As I describe in the forthcoming expanded reissue of my book The War Conspiracy, this culpable withholding of crucial evidence from the FBI by the CIA closely parallels the CIA’s withholding from the FBI of important information about Lee Harvey Oswald in October 1963. Former FBI Director Clarence Kelley in his memoir later complained that this withholding was the major reason why Oswald was not put under surveillance on November 22, 1963. Without these withholdings, in other words, neither the Kennedy assassination nor 9/11 could have unfolded in the manner in which they did.

And without understanding the details, we can safely conclude that operations of the CIA – the deep state — were somehow implicated, whether innocently or conspiratorially, in the background of both the JFK assassination and 9/11. With respect to the CIA’s withholding of information from the FBI about Oswald, even a former CIA officer, Jane Roman, has agreed that this indicates “some sort of [CIA] operational interest in Oswald’s file.” Lawrence Wright, commenting in The New Yorker about the CIA’s analogous withholding of information about al-Mihdar, has reached the similar conclusion that “The CIA may also have been protecting an overseas operation and was afraid that the F.B.I. would expose it.”

In short, from this perspective, 9/11 is not wholly without precedent in U.S. history. It should be seen not as a unique departure from orderly constitutional government – a coup d’état – but as yet another unexplained deep event of the sort that has continued to erode the American constitutional system of open politics and civil liberties.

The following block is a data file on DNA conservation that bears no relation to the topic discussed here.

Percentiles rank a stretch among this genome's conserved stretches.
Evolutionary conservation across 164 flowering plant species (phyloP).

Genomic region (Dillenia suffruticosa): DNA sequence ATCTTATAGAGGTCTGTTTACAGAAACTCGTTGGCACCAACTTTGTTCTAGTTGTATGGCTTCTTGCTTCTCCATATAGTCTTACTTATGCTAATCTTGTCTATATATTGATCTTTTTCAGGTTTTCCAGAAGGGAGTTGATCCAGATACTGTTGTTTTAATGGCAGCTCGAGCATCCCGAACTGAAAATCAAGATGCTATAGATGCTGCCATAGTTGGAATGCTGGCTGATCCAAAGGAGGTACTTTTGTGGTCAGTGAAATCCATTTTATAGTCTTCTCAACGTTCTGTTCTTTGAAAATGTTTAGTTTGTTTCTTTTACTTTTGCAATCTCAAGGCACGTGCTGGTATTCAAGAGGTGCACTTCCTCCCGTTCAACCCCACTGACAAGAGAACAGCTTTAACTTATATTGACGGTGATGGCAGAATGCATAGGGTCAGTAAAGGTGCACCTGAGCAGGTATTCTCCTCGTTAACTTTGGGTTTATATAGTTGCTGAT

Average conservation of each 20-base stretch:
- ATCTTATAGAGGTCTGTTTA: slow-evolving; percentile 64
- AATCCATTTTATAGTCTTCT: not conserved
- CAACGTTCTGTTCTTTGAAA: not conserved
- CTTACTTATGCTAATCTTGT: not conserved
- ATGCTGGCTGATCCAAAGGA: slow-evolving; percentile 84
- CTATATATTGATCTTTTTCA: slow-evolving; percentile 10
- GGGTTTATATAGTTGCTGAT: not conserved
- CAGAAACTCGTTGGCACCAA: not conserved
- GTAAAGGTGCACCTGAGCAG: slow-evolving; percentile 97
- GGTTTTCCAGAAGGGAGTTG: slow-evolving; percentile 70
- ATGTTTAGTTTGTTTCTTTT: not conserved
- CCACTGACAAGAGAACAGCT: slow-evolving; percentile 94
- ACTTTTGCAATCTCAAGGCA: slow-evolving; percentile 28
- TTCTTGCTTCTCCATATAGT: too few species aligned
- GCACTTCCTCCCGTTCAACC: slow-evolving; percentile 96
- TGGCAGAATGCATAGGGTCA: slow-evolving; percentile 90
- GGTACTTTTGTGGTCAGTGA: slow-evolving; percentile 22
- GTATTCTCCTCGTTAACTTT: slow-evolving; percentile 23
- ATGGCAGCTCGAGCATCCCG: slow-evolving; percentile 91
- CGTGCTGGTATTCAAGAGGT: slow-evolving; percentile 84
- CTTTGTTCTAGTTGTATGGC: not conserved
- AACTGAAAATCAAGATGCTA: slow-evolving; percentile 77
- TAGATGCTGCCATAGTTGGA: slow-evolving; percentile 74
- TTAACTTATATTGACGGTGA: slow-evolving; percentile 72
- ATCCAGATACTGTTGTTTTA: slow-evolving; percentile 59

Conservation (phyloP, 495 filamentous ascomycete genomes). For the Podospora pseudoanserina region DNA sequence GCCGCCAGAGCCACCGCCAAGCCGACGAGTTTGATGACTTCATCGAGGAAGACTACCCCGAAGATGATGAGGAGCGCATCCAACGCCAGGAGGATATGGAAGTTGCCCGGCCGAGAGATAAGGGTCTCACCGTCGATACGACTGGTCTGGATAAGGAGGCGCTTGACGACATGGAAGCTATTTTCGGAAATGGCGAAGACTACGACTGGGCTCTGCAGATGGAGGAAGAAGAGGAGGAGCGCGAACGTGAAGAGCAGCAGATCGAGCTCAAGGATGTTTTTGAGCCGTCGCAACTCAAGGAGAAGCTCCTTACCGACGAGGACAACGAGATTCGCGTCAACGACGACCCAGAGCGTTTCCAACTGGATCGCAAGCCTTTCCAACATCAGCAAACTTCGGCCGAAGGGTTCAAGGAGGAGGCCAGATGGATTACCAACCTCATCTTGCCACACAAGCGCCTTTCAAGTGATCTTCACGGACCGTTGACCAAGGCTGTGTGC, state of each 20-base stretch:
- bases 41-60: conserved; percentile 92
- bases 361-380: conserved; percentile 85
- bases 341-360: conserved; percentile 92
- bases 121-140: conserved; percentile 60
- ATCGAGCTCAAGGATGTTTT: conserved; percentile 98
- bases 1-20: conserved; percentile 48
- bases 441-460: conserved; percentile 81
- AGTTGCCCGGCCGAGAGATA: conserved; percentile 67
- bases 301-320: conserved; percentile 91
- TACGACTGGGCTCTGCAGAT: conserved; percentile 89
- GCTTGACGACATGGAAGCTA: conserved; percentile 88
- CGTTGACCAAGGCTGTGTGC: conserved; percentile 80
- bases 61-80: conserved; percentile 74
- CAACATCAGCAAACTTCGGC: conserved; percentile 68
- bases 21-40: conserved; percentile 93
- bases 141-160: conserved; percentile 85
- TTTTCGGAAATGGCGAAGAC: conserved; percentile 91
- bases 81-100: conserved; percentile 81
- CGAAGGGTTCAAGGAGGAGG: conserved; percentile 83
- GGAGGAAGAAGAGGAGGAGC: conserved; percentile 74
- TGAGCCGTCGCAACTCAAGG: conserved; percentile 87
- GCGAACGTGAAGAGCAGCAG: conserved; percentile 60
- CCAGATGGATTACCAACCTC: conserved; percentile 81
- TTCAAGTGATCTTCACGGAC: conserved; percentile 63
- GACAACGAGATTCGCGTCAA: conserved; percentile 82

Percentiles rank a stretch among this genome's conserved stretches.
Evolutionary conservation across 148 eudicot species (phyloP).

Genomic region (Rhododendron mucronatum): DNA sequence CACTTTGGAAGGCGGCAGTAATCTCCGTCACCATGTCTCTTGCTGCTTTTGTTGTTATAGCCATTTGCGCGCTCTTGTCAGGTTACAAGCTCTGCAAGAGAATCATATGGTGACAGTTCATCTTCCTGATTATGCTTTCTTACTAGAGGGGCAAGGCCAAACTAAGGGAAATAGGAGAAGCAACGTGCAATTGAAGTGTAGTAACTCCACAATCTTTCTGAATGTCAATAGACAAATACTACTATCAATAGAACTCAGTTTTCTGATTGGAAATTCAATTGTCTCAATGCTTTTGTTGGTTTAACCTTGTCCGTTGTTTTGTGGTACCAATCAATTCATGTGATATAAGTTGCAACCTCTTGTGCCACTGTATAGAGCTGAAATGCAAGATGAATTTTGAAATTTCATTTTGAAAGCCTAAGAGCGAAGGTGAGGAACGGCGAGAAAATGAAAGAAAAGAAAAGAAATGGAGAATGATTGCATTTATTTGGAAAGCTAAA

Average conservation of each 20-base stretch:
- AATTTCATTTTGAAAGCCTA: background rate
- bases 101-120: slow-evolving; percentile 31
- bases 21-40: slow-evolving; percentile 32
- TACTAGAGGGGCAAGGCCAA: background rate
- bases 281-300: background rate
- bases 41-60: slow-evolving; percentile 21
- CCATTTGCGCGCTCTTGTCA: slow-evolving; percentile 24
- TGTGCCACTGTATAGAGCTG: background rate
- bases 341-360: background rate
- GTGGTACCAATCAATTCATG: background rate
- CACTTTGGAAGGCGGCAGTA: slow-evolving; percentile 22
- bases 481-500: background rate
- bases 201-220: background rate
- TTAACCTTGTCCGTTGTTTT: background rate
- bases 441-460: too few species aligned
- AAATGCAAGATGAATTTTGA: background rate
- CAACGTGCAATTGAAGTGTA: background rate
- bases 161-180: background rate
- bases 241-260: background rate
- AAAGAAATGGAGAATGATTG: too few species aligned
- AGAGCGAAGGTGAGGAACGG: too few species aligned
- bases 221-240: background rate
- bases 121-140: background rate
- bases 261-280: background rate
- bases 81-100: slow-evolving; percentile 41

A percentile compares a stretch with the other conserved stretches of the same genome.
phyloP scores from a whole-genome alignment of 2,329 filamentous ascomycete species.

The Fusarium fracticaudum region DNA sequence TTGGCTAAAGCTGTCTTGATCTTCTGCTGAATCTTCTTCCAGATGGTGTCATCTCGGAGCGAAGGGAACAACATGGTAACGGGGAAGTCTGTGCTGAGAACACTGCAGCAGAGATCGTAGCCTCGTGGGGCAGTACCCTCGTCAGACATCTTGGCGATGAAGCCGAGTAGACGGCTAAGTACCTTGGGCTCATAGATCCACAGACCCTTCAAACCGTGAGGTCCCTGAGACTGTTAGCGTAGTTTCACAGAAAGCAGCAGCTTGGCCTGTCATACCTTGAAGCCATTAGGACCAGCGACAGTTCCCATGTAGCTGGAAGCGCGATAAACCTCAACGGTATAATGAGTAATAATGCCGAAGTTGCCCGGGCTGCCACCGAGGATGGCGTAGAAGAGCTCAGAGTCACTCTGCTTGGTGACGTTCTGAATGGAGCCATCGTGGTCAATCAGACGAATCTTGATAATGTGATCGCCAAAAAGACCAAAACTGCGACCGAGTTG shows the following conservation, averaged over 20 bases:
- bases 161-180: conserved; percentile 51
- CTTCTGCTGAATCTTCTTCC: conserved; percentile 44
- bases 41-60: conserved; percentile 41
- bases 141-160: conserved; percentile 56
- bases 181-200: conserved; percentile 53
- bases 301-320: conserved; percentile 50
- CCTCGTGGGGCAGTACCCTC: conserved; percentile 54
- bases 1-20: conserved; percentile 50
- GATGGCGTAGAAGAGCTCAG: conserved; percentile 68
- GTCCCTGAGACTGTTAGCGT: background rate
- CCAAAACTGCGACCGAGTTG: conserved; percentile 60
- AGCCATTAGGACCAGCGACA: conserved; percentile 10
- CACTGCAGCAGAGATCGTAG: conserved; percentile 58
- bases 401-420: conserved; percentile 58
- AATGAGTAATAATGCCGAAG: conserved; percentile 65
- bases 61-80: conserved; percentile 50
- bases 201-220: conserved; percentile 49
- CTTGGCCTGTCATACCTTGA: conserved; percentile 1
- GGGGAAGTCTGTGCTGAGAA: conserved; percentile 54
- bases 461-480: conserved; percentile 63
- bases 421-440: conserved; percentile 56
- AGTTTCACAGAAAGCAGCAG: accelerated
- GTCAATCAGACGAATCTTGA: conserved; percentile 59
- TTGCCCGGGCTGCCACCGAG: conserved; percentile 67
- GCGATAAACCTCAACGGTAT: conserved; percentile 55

9/11: Not Just Another Deep Event, But a Constitutional Deep Event

It is however a deep event of a new and unprecedented order. Deep events related to political control of this country are far more frequent than most of us like to recognize. Since the conspicuous assassinations of the 1960s and early 1970s – all deep events — at least six politicians have also died in single-plane crashes. Although many of these crashes were probably accidental, it is striking that only one Republican has died in this fashion, as opposed to five Democrats. Official accounts of the deaths of three of these Democrats – Senator Paul Wellstone, and Congressmen Hale Boggs and Nick Begich, have been challenged, as has the very suspicious “accidental” death in a 1970 single-plane crash of UAW labor leader Walter Reuther.

Of these deep events, some – notably the JFK assassination — stand out as having had structural impact on American political society. America’s three major wars since World War Two – Korea, Vietnam, and now Iraq – have all been preceded by deep events that have cumulatively contributed to America’s current war-based economy. Looked at in this way, 9/11 falls into a sequence in which it is preceded by the Second Tonkin Gulf Incident and by the intrigues and lies in June 1950 concerning Korea.

But of all these deep events, 9/11 can be seen as the first to have had not only structural but constitutional implications. For with the introduction of COG before 10:00 AM on September 11, 2001, the status of the U.S. constitution in American society has changed, in ways that still prevail. What COG means in practice is still largely unknown to us. It is clear though that in abridging habeas corpus and the Fourth Amendment, the innovations after COG and 9/11 made the U.S. constitutional situation more like the situation in Britain, where written statutes are explicitly restricted supplemented by an undefined royal prerogative: a collection of powers belonging to the Sovereign which have no statutory basis.